The clarion call is sounding a high pitch for us in Nigeria to seek a drastic cut in the advantages, emoluments and salaries that public officers and, in particular, political office holders, are rewarded with. To bring down this madness, as Dida would describe it. It is evident that struggles for political offices even till the point of blood-shed shall not stop unless this drastic cut is vigorously effected. And much more, it is equally evident that dubious individuals with unserious characters shall continue to plague our national leadership unless this is done, denying the country of selfless and capable hands to lead her out of the big canyon in which she now painfully lies.
And not to leave the blame only on the door of the greed of these public officials, I equally recall another point that Dida made during that Kenyan Presidential debate. Precisely the fact that leaders from other sectors of the society outside of politics and particularly religious leaders, have a lot to do in this yet-fermenting revolution of best-practice that must be brought to bear on governance. In Nigeria I particularly salute the candid opinions and actions of some religious leaders in bringing about the needed change. The Catholic Church for instance has been at the forefront of a consistent clamour for good governance. It has always reiterated that our problem in Nigeria is not a dearth of people of integrity to lead us, but a blockage of such people from the corridors of power by individuals of less-noble intentions and by a blatant corrupt system. Commendable as these efforts by religious leaders are however, they are yet in want of even more efforts and drive. The current face-off between the Catholic Church and the National office of the Christian Association of Nigeria already speaks volumes as to the non-sufficiency of Christian interventions in proper governance. In simple terms, the Catholic Church has made it obvious that the executives of CAN are doing much more of hobnobbing with the government rather than ensuring best-practices in governance. But much more than the mud-slinging and blame-apportioning, it is now time for religious leaders to mend fences of indifferences and prove their mettle, tilting the public conscience from a grab-what-you-can spirit in public governance towards a spirit of true service and commitment to change.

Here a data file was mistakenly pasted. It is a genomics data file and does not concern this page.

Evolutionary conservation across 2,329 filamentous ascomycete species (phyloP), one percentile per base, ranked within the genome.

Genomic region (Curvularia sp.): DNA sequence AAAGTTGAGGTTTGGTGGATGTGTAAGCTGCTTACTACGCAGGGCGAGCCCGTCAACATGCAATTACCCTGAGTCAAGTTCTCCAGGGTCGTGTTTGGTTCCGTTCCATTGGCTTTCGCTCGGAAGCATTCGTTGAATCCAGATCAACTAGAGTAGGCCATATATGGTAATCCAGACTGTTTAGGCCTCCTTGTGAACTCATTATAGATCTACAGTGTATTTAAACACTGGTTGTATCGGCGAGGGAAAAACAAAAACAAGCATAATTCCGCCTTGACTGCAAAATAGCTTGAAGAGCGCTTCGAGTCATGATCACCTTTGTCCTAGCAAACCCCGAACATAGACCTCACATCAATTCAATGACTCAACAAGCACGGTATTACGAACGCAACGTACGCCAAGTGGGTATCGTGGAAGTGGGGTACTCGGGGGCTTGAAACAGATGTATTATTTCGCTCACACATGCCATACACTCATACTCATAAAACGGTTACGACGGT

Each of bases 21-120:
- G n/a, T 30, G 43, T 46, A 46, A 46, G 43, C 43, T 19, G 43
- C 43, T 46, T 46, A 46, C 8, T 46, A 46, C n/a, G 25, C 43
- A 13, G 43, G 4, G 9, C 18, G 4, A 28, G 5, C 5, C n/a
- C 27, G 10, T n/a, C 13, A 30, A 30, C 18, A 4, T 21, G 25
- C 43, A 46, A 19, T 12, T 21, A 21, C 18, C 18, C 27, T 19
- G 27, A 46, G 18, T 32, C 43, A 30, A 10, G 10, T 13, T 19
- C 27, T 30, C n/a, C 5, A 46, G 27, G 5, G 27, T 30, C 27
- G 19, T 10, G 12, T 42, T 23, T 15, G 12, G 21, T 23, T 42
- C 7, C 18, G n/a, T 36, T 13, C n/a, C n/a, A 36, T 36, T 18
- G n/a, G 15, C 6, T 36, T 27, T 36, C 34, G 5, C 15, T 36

It is the firm conviction of the writer that to achieve this, we should not wait for the election fever to catch-on later in the year or next year. It should begin right now. The chances of having the right people rule us come 2015 starts right now by ensuring that (1.) Such right people are now identified and encouraged to come forward and (2.) The public conscience is formed and worked upon to accommodate ONLY people with proven pedigree and history. (3.) Leaders of the different spheres of the Nigerian Society, and particularly in the religious circle, need to begin a massive re-orientation of the Nigerian society against this maddening-preference of political candidates based on language, tribe, religion or class rather than on history of performance and clear vision. Enemies of the Nigerian project are already sounding the drums of this maddening-preference even two years before the 2015 election begins. We must be wary of this and work towards eradicating same.
Our submission is that a serious push for true service and leadership in public administration must now be our priority. But to achieve this, leaders of different spheres of the Nigerian society must rise up to the call for change and guide the Nigerian populace to seek that change. We have hungered for too long in a country flowing with milk and honey. The era of visionless and clueless leadership while capable Nigerians mope has to come to an end.